Architecture and Urban Form of Godzilla’s Tokyo

Introduction to my final paper on explorations of the cultural and urban design connections of Godzilla in Tokyo.

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History shows again and again
How nature points out the folly of man.
Go, go, Godzilla!

Blue Oyster Cult

Godzilla is likely among the most famous of fictional characters every created. It’s name needs no introduction to a people around the world, regardless if that person has seen a Godzilla film or not. The character is celebrated, mocked, lampooned, imitated and studied in media across all spectra, and it has spawned a franchise of creative works spanning film, television, books, comics, manga, video games, music, amusement rides, food and even merchandise. The name Godzilla itself has become a word in the Oxford dictionary, and the term -zilla a suffix used to denote a massive version of something. It’s become a symbol of Japan and frequently used to succinctly represent Japanese culture in a single icon.
The core of the creative franchise are the 29 Japanese produced Godzilla films and 3 (and counting) American films. Beginning in 1954 they range from horrific visions of destruction and allegory for nuclear weapons to B-grade family sci-fi action films. Godzilla itself is regularly redesigned or substantially different from film to film, even growing more than twice as large over the course of the series.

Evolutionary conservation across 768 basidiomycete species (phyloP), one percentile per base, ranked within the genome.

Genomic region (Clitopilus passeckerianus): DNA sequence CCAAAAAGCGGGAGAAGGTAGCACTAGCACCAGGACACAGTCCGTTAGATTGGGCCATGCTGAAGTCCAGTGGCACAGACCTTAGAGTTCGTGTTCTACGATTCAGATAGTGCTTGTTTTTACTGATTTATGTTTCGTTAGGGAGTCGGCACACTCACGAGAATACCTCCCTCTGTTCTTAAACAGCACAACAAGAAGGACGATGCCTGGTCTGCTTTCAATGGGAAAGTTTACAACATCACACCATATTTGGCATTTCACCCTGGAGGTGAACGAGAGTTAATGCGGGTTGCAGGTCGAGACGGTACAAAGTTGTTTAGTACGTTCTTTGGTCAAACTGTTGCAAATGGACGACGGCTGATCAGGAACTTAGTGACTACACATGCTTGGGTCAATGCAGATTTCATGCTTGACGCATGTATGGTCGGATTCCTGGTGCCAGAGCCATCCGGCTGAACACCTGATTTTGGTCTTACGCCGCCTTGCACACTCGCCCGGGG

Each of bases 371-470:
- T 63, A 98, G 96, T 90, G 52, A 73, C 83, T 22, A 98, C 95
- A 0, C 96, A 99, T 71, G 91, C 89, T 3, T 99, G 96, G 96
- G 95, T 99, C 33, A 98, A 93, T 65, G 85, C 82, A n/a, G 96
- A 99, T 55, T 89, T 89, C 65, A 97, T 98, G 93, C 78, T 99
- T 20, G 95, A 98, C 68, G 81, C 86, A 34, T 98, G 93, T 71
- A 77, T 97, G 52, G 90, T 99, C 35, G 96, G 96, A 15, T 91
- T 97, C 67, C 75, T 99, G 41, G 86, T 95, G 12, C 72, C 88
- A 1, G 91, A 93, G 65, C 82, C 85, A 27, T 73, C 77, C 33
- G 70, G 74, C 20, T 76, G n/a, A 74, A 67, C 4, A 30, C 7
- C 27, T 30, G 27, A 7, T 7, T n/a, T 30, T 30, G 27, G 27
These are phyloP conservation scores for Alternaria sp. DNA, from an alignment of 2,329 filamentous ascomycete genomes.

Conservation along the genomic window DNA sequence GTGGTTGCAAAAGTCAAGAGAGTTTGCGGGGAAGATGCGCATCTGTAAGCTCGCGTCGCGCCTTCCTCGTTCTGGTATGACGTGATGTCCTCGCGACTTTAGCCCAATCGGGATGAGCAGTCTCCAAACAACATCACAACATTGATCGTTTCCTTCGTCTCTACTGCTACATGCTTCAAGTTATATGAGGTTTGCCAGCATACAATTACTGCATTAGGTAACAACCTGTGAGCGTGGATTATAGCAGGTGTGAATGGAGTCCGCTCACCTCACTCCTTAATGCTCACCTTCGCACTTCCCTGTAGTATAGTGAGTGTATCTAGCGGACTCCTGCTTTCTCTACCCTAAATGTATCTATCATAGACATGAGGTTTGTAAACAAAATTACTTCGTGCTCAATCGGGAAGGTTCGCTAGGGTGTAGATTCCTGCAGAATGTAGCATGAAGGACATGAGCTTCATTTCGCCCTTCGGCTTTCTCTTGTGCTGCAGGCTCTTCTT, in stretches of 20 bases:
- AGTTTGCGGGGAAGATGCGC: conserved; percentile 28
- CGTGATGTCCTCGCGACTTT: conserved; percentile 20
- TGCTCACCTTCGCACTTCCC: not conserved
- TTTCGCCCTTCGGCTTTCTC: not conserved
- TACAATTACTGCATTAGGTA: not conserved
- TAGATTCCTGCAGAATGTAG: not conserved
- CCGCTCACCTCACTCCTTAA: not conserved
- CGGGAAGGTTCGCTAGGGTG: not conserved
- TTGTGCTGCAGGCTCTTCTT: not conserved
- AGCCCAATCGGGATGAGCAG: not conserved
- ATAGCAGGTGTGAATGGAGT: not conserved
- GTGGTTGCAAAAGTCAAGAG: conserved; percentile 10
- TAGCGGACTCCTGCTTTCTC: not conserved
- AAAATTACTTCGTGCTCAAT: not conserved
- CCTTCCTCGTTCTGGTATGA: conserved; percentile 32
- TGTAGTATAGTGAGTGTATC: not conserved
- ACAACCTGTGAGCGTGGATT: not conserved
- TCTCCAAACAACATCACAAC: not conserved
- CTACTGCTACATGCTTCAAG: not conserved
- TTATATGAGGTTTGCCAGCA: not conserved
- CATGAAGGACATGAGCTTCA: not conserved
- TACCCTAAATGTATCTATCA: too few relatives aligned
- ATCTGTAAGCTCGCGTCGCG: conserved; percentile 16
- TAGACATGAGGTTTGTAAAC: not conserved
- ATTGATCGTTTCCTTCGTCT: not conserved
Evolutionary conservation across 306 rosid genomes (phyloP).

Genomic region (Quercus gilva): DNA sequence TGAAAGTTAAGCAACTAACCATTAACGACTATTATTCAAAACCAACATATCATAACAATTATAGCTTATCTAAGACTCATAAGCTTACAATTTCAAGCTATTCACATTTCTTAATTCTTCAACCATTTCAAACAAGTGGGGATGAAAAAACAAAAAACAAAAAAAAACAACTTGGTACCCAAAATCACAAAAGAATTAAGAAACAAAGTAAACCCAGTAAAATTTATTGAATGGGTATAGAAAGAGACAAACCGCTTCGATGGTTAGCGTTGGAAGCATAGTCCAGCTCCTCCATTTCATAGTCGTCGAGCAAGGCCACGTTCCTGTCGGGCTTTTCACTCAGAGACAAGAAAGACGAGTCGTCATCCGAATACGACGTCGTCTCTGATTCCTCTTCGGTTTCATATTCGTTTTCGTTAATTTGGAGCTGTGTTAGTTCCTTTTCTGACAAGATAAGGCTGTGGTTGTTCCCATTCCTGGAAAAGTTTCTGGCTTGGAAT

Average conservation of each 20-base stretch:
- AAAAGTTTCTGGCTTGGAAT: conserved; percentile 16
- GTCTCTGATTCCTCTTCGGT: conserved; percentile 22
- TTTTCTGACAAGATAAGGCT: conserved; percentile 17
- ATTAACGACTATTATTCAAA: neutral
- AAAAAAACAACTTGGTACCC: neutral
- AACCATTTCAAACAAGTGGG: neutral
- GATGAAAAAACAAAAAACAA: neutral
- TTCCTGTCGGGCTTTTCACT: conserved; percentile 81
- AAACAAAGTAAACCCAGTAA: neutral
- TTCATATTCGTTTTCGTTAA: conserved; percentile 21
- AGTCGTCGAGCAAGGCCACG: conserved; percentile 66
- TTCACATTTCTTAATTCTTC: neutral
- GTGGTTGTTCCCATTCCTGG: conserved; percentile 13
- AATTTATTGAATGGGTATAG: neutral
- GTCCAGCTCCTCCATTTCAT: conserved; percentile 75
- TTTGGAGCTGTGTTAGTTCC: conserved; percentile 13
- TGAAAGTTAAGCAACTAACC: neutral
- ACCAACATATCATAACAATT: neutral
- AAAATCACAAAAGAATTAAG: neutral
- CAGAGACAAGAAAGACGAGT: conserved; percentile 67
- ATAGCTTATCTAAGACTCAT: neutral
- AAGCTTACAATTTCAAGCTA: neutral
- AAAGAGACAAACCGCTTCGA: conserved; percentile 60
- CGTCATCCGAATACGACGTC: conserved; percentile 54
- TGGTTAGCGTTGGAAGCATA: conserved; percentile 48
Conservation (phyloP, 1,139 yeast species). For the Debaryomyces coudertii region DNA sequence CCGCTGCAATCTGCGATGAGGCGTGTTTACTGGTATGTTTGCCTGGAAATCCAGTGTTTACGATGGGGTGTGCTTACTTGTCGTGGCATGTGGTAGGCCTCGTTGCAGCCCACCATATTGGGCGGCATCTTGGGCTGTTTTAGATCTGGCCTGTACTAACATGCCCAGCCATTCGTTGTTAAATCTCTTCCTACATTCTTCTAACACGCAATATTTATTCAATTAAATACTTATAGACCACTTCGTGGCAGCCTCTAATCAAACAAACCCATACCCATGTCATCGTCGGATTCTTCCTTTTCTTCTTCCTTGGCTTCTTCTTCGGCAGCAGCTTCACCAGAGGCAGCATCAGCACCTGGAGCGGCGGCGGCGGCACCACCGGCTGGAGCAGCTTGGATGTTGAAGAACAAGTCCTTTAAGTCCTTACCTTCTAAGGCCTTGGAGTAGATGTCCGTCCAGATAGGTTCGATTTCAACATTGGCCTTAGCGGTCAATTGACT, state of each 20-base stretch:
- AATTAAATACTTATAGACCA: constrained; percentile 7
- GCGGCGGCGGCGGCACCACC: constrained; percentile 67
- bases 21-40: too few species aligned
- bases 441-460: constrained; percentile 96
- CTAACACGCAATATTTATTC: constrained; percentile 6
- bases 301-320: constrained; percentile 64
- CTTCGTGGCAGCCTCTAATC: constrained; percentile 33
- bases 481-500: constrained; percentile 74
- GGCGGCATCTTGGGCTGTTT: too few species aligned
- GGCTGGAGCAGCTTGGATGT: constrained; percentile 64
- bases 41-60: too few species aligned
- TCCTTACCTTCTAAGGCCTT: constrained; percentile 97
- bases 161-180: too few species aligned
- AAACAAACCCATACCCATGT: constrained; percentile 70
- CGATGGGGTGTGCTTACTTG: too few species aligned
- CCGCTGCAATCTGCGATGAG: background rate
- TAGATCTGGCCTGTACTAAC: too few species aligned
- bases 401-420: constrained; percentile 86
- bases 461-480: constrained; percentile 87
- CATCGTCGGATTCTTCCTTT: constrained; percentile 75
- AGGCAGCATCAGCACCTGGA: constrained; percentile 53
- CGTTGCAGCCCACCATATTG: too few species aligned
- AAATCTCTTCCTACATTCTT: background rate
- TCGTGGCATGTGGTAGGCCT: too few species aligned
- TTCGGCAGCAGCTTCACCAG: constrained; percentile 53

Godzilla’s most common ‘stomping’ ground is the city of Tokyo and its surroundings, and the city is as much a character in the films as the creature itself. It provides a backdrop that is a slice of reality within the film series, portraying the urban fabric of the metropolis in a frequently accurate and detailed way. Specific major landmarks and structures are featured, but so are smaller neighbourhoods, bridges, rail networks, infrastructure and day-to-day realities of life in Tokyo. With the frequency of films released it becomes possible to see Tokyo change as much as Godzilla has overtime. The city has grown up along with the creature and has become as much a part of its skyline as Tokyo Tower.
Its with this in mind that you can begin to see how Godzilla has influenced the urban fabric of Tokyo in very real ways, and now Tokyo has influenced the character of Godzilla in the films. Also why Godzilla has come to be a representation and celebrated citizen of Tokyo and Japan itself.